I published my first magazine (only one copy) when I was in 6th grade. Titled "Dogs," it contained nothing but clipped magazine photos of dogs pasted onto construction paper and newly captioned by me.
A few months ago, I posted my second homemade publication "SmackinArt Zine: Poetry & Essay Issue" on www.smackiart.etsy.com. So far, no one has purchased one. Bummer. I still have hope though... you know the thing with feathers... the thing that floats.
With that, here is one of the included essays: Icing on the Shoes. Enjoy!
"It was all about the shoes.
Dorothy learned two lessons that day in Oz: 1) there’s no place like home; and 2) some women will go to extraordinary lengths for a pair of shoes.
I think the Wizard of Oz is probably the most famous fictionalized account of shoe envy. Coincidentally, I was reminded of my own one-time obsession with shoes when an envelope arrived in the mail last week. My Aunt Mara Nell sent me some old newspaper clippings that she had found. Among the clippings was a published photo from my Uncle Aaron’s birthday party. I was six-years-old. I was the only person in the photo that wasn’t smiling.
I laughed when I saw the photo. I thought, “I guess I’ve never liked having my photo taken.” Then, I began to remember why I wasn’t smiling: Barbie shoes.
As general manager of the local Brown Shoe Factory, my uncle oversaw the manufacture of several styles of women’s shoes. His wife, my Aunt Helen, had requested the baker decorate his birthday cake with Barbie shoes.
I loved Barbie and everything that came with her, especially her candy-colored plastic shoes. However, her shoes always perplexed me as they wouldn’t stay on her overly-arched feet. I’d dress Barbie in a new outfit, put on her shoes and within an hour her feet were bare. My Barbie may have had 2 lovely homes, a dune buggy, and case of clothes, but she lacked shoes.
When my Aunt Helen set the cake on the table, I saw the shoes spread across the top. Every shoe was a different style and color. I had Barbie outfits for each pair.
I ran to fine my mom and pulled her over to the cake. She mumbled what a clever cake and started to walk away. “Mom!” I whispered. “Ask Uncle Aaron if I can have those shoes.”
“Oh, Tina,” she replied. “I’m sure he’ll give those to you.”
I smiled. I couldn’t wait to get home and line the shoes up in Barbie’s house. I wouldn’t lose these shoes. I was older now.
My mom pulled me over to our table. It was time to eat. I sat half turned around in the chair, so I could see the cake behind me. I nibbled on my roll.
The adults seemed to eat in slow-motion. They were too busy talking and laughing. I pulled on my mom’s shirt and whispered, “When are we going to eat cake?”
“Later, Tina,” she answered.
“Can I have my cake now?” I asked.
“Finish your dinner or no shoes,” she shushed.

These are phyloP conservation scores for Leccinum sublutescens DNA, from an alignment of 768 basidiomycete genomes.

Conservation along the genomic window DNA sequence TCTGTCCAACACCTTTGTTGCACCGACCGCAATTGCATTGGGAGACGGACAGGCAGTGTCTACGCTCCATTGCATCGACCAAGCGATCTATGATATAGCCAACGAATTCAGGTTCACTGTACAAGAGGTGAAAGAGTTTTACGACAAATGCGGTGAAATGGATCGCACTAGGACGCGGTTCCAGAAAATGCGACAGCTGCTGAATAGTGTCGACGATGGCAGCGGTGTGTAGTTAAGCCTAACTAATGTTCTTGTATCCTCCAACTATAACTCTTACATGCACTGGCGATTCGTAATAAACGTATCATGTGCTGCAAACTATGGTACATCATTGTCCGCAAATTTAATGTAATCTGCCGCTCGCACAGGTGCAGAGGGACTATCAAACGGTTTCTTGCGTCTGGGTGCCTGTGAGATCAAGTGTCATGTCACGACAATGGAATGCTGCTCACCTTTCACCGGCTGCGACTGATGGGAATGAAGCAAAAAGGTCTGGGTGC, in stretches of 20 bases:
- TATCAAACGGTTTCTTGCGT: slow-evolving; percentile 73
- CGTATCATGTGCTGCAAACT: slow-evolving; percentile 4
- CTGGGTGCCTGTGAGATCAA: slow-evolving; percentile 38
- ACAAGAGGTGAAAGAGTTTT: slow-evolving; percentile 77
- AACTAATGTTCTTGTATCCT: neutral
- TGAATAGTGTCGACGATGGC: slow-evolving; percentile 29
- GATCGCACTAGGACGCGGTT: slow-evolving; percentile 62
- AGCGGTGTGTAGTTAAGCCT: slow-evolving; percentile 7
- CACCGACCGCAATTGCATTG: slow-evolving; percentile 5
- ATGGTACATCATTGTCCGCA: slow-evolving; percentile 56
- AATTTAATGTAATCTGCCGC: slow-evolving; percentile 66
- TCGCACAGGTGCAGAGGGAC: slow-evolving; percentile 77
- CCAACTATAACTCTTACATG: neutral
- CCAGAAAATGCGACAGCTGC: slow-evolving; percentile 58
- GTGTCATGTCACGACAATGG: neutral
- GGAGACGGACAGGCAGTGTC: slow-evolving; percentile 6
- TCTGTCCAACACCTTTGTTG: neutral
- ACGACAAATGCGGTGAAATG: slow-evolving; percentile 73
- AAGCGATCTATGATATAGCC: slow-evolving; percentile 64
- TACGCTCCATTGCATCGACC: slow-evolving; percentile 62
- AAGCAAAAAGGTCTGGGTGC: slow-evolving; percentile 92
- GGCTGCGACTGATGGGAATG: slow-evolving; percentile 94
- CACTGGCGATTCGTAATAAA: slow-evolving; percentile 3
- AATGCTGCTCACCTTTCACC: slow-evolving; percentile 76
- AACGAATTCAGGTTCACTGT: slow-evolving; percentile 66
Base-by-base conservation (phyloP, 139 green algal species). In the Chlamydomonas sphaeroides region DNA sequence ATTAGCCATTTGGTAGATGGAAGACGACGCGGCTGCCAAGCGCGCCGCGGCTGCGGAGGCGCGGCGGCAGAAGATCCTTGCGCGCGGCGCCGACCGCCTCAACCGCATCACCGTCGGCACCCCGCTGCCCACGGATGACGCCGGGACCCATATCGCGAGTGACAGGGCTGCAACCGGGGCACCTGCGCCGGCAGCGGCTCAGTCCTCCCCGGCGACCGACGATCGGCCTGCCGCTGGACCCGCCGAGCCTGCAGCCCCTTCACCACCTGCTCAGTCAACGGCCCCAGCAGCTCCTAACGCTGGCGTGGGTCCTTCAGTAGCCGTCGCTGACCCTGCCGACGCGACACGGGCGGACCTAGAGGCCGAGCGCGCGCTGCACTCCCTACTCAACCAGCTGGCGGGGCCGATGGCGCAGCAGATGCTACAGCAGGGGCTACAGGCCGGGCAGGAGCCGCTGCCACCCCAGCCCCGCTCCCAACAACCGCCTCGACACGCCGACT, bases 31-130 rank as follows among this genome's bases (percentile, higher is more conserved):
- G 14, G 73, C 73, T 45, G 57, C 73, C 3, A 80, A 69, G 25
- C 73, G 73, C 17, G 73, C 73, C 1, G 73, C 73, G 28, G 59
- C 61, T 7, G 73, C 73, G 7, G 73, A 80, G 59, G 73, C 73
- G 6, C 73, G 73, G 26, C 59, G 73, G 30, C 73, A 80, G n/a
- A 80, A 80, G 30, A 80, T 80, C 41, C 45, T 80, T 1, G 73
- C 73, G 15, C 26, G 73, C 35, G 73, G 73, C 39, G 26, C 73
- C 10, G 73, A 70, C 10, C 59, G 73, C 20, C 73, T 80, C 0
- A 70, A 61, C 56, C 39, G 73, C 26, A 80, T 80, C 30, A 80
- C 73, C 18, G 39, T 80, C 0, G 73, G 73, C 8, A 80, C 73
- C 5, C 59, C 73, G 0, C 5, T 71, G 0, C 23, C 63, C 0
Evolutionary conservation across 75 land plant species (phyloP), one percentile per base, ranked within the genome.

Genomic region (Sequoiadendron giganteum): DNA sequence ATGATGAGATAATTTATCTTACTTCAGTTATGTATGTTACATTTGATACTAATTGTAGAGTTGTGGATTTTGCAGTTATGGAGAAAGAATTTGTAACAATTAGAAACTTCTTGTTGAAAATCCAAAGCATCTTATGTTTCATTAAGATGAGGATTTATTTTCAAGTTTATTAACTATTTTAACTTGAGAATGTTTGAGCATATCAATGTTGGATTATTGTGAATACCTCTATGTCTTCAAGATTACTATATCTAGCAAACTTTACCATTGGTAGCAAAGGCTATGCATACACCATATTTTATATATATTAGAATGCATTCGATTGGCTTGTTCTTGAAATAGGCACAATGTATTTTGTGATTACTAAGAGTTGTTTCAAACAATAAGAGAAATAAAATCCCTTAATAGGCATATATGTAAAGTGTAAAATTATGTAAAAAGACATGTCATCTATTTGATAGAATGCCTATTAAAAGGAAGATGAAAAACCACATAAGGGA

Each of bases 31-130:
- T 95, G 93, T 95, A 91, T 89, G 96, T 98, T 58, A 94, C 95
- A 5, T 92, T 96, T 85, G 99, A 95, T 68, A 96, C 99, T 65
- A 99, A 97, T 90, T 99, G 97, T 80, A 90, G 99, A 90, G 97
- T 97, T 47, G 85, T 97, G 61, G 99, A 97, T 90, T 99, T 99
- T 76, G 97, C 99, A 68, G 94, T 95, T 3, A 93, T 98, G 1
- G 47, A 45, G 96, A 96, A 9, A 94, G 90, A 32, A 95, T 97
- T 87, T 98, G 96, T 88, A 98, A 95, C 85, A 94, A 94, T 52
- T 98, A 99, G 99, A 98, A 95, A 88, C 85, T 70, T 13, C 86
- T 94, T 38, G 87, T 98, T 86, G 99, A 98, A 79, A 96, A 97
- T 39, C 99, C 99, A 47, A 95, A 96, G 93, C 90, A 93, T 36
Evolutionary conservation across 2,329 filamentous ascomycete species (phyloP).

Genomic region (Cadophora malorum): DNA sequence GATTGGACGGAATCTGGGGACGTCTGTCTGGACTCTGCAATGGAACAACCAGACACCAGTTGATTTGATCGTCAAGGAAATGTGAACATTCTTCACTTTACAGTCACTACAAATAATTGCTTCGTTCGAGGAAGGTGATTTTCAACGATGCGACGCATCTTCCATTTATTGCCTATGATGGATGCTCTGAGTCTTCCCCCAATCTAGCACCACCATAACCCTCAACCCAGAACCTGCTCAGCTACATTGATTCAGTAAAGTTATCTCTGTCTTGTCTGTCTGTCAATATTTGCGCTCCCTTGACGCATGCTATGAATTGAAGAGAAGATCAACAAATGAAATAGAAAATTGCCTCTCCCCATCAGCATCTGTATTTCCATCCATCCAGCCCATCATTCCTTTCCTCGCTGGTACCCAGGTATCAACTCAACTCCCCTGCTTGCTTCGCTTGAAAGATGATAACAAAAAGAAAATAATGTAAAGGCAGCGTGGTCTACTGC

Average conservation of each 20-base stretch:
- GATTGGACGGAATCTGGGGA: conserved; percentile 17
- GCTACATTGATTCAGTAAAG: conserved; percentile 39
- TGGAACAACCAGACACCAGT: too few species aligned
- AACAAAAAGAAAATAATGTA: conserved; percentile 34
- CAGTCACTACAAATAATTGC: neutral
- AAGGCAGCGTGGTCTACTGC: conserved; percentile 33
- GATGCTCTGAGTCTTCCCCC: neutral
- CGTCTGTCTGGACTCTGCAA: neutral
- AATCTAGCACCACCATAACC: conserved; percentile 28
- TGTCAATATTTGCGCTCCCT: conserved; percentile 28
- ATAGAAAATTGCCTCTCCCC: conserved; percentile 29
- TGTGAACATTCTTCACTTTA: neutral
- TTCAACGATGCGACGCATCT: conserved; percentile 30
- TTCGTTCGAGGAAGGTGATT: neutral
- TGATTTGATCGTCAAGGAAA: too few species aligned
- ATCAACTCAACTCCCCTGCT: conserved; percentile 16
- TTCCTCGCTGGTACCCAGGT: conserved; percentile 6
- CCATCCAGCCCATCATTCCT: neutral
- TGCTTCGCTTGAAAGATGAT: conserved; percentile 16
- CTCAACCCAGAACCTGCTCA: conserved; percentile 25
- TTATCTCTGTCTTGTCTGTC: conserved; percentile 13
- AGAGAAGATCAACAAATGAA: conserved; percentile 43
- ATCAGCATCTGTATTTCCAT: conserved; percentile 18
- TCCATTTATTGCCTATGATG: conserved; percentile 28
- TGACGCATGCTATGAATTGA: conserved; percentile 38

My stomach growled. I looked at my plate with the chicken leg and mashed potatoes. I grabbed the leg and started crunching.
Finally, the plates were cleared and coffee was served. Someone turned off the lights and the candle light filled the room. We sang Happy Birthday. I sang the loudest of all. I was minutes away from getting my shoes.
My Aunt Helen took the Barbie shoes off one by one, setting them on a plate. I felt like I would explode as I watched her cut the cake. A slice of cake was set in front of me. It smelled like sugar and candle wax.
My mom was scooping ice cream. She plopped a giant vanilla scoop on top of my cake. “Can I have the shoes now?” I asked.
“In a minute, Tina,” answered my mom.
The door behind my aunt opened. Their next door neighbors walked in with their 10-year-old daughter Beth.
My aunt spun around and my uncle got up right away. They met at the cake. Everyone was hugging. He pointed to the half cut cake and beamed.
I turned back around and took a bite of ice cream. I got a weird feeling in my stomach. I looked up just as Beth was sitting down in front of me. She had two plates. One plate held a piece of cake and the other had a clump of icing-covered shoes.
“Thanks, Beth,” I said.
“For what?” she answered.
“The shoes,” I replied. “You brought over my Barbie shoes.”
“No,” she said, “These are my shoes. Your uncle just gave these to me.”
I swallowed. I was betrayed. The shoes were mine. I was family. I pushed my plate away, put my head on the table and started to cry. My mom rushed over.
“What’s wrong, Tina?” she said. Then, she noticed Beth’s plate of shoes.
“Oh, Tina. You don’t want those dirty old shoes anyway,” she shushed.” They’re covered with icing.” She carried me to the bathroom. I blew my nose. She promised to take me to Estes next week to look for Barbie shoes.
We came back out and sat down. My ice cream had melted and was running off my plate. I closed my eyes and listened to Beth suck the icing off the shoes.
# # #